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De Blasio Would Dump Bratton in Showdown with Sharpton, Sources Say

By Murray Weiss | August 12, 2014 1:08pm
 Mayor de Blasio sits with Al Sharpton and Commissioner Bratton discussing Eric Garner tragedy at City Hall press conference, where Sharpton disrespected both men last week.
Mayor de Blasio sits with Al Sharpton and Commissioner Bratton discussing Eric Garner tragedy at City Hall press conference, where Sharpton disrespected both men last week.
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NEW YORK CITY — Police Commissioner Bill Bratton had better watch his back, insiders say.

If Mayor Bill de Blasio had to choose between keeping Bratton or Rev. Al Sharpton in his inner circle amid the current Eric Garner chokehold controversy, sources say the progressive mayor would likely toss Bratton “under the bus” to assuage the constituency that catapulted him into City Hall.

De Blasio was sent to Gracie Mansion last November riding a tidal wave of an anti-NYPD sentiment fueled largely by skyrocketing stop-and-frisks and quality-of-life arrests under the Bloomberg administration.

But from the start, de Blasio's pick for top police brass “was not the choice of the minority communities,” according to insiders who have known de Blasio since his days in the Dinkins administration.

“Hiring Bratton was a huge disappointment to them,” one source said. “Black people saw him as a clone of [former Police Commissioner Ray] Kelly.”

“There was a fair amount of pushback on Bratton’s appointment going way back,” added another source, who is one of de Blasio’s longtime confidantes.

“People expressed concern, not because of his police talent but about whether he would be able to build bridges to communities that Ray Kelly did not care about."


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Instead, those who have seen the city through a series of racial flashpoints over the last decade that put the NYPD and City Hall at odds with minority communities had hoped for a commissioner of color — such as NYPD Chief of Department Phil Banks, the highest ranking black uniformed officer, or NYPD First Deputy Commissioner Rafael Pineiro, the department’s highest ranking Hispanic.

But de Blasio chose Bratton, who was credited with employing the “Broken Windows” policing tactic that toppled serious crime in the mid-1990s by focusing on low-level offenses to avert major crimes.

The mayor specifically cited Bratton's track record not only in the Big Apple, but in Los Angeles, where Bratton pulled off a law enforcement trifecta — dealing with a federal monitor, reigning in police brutality and cutting violent crime.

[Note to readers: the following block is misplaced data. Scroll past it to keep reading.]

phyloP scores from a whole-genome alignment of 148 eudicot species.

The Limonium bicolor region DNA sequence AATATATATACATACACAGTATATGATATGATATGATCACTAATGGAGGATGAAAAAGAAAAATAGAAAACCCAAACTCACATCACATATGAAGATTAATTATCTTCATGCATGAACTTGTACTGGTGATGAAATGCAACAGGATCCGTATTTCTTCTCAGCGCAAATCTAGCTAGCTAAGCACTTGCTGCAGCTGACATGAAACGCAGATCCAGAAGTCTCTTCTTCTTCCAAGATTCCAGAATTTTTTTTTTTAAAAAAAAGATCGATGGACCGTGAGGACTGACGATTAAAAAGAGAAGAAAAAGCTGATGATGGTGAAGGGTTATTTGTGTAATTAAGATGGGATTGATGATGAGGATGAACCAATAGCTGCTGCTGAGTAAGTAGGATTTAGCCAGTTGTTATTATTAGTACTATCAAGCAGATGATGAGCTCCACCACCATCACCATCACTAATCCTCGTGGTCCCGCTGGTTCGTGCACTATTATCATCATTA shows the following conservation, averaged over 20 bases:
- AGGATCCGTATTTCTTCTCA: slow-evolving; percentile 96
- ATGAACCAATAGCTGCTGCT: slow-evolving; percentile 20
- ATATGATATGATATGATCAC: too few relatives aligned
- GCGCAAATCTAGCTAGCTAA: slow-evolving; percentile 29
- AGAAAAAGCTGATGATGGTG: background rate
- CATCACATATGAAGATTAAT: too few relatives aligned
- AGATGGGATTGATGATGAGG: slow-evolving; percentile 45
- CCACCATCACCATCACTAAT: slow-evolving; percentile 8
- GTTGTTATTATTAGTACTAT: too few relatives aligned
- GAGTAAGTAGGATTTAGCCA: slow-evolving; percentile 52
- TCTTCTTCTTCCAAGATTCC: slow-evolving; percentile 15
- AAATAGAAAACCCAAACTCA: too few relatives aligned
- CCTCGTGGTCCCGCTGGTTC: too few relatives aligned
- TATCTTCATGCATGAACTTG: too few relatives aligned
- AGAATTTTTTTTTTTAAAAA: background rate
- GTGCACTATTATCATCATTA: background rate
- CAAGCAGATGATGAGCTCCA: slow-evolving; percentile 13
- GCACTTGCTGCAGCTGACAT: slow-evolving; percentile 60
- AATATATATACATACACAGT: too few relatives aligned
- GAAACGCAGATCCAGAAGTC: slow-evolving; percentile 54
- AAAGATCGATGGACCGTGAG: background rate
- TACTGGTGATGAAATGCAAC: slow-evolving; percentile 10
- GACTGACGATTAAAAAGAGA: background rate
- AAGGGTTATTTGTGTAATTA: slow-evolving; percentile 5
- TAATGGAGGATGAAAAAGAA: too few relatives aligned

But the Bratton appointment here “came at a cost of a lot of political capital,” sources say.

The mayor's office did not return a request for comment.

De Blasio’s relationship with Bratton was tentative from the outset, despite the photo ops and press conferences, source say. Cracks showed early on when the mayor telephoned an NYPD press officer rather than Bratton for information about a Brooklyn minister arrested in February for a suspended license. Bishop Orlando Findlayter, 50, who is close to the mayor, was subsequently released without being forced to go before a judge, sparking controversy.

The shaky relationship was highlighted even further last week when mayor held a press conference with Sharpton to his left and Bratton to his right, sending the message to observers that he considered them equals in terms of influence, insiders say.

“That speaks to the relationship" between de Blasio and Bratton, the mayor's longtime associate explained. “It is not strong on the little things, and then the mayor forces the commissioner to sit next to him with Sharpton on a big thing, and there is nothing [Bratton] can do about it.”

The source said it's no surprise that Sharpton went on in that press conference to shame the mayor and the police department, saying that the mayor's son, Dante, could have been treated the same way as Eric Garner.

“No one inside City Hall should be surprised Sharpton embarrassed both the mayor and Bratton,” the source went on. “Sharpton did not support de Blasio and he is also a man who once wore a wire for the FBI against his closest friends to get out from under his own problems.”

As for Bratton, “the mayor picked him because he knew that one day the s--t will hit the fan, as it always will, and he will need Bratton’s experience to keep the cops in line and handle the situation.”

For now, de Blasio is walking that fine line, supporting quality of life initiatives and seeking balance. 

"The mayor has been handlng the situation very well and having Bratton makes it easier to handle the tightrope walk," the sources said. "Anyone else and it would be harder for him to walk that line where others are trying to push him."

Over the weekend, Bratton went out for interviews with major television stations, defending “Broken Windows” and promising he will correct abuses and be a bridge builder.  So far now, the mayor appears to have Bratton's back, and no move seems imminent.

But if things worsen, insiders say, it will be no question that de Blasio would opt to stick with Sharpton rather than Bratton. Sharpton commands a constituency that is more aligned with de Blasio’s voting pool than Bratton does, they say.

“He can throw Bratton under the bus.”